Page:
When Nestlé in Australia took the bold step to stop mobile phone use while driving, to address driver distraction, it expected some resistance. It got the opposite, receiving virtually unanimous support across all levels of the organisation and employees who drive for work feeling the company values their safety.
- Nestlé adopted new approach to go above and beyond legal requirements and cares for its people.
- Road safety research and statistics are helpful to validate an intended approach and can be leveraged to promote buy-in and engagement
- Drivers respond positively to road safety measures when the motivation is to make drivers safer, and when they understand how changes will achieve that outcome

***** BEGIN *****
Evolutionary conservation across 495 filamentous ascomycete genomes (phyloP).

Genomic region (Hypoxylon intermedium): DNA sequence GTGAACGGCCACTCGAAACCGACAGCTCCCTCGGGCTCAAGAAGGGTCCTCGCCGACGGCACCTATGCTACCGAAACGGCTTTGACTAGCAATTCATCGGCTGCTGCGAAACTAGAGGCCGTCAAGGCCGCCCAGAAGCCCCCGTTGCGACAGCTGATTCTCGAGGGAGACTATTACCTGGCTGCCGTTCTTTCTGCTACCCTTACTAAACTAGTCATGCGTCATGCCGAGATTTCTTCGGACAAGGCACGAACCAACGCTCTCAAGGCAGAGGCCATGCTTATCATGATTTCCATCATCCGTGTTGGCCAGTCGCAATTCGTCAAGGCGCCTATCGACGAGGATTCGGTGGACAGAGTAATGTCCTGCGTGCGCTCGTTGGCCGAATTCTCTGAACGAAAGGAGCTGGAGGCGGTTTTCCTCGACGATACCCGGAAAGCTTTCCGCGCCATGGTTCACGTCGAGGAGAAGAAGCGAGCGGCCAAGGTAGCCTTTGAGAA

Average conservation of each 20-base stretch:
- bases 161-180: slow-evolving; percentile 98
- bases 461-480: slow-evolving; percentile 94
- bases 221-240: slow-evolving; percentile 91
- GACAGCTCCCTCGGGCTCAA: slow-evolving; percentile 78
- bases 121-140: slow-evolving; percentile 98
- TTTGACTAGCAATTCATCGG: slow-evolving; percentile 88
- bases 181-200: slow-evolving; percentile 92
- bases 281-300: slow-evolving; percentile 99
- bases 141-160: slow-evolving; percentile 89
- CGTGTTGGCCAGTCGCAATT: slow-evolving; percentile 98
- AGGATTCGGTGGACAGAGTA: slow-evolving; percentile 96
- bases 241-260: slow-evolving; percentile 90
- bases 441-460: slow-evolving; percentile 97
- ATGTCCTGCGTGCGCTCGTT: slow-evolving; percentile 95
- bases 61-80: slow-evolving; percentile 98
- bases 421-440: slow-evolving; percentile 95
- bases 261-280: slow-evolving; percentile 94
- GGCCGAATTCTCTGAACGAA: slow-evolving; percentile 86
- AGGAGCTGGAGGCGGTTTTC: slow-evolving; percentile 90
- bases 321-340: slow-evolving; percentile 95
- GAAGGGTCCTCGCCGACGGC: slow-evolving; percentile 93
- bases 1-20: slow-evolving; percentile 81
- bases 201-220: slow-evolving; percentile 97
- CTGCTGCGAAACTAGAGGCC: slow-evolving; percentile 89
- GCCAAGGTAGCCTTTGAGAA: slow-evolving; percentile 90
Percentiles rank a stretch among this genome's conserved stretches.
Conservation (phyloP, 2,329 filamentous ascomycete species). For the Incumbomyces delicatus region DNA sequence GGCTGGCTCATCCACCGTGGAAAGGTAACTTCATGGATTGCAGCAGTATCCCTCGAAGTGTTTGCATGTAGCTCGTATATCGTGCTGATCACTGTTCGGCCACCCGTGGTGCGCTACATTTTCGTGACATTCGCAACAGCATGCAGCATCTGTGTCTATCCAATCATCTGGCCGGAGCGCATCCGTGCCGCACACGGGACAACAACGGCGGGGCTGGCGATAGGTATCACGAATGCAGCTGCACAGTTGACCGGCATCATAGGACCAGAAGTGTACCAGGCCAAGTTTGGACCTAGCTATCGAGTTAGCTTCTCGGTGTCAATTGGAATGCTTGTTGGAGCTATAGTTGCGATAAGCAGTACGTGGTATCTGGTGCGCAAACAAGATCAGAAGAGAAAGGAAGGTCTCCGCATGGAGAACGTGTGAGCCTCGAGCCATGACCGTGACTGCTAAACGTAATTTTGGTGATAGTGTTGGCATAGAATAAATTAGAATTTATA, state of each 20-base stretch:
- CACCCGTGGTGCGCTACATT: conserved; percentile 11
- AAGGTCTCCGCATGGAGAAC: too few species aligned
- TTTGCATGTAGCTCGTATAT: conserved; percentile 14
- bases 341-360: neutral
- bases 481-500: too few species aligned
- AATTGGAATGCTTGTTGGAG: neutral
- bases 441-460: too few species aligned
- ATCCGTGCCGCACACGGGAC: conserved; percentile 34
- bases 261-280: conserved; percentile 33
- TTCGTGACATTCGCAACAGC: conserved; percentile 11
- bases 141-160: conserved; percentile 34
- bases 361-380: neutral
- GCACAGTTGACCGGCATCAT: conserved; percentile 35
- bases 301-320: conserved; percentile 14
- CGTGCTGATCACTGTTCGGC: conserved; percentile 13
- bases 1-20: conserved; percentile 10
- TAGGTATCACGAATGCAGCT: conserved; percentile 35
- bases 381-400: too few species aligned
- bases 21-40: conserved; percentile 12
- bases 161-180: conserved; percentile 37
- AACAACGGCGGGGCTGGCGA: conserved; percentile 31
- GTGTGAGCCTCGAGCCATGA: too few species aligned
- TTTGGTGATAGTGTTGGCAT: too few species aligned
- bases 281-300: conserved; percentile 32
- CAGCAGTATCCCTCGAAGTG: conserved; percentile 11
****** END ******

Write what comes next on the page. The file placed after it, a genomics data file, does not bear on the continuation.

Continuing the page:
- Employees who drive for work are not immune to the risks faced by the general driving population, and the onus is on employers to manage workplace risks
- Having a well-thought out, staged implementation period that gives everyone time to adjust behaviour promotes high compliance with a new policy
- When organisation leadership, particularly those most impacted, understand the rationale for change and publicly support measures, they become a powerful force for change
- Similarly, encouraging employees to apply road safety evidence to their own circumstance and understand the motivation and how it relates to their performance creates lasting change
- Education, based on solid reasoning for a new road safety policy and sharing that reasoning across the organisation, is more effective than punishment in encouraging compliance.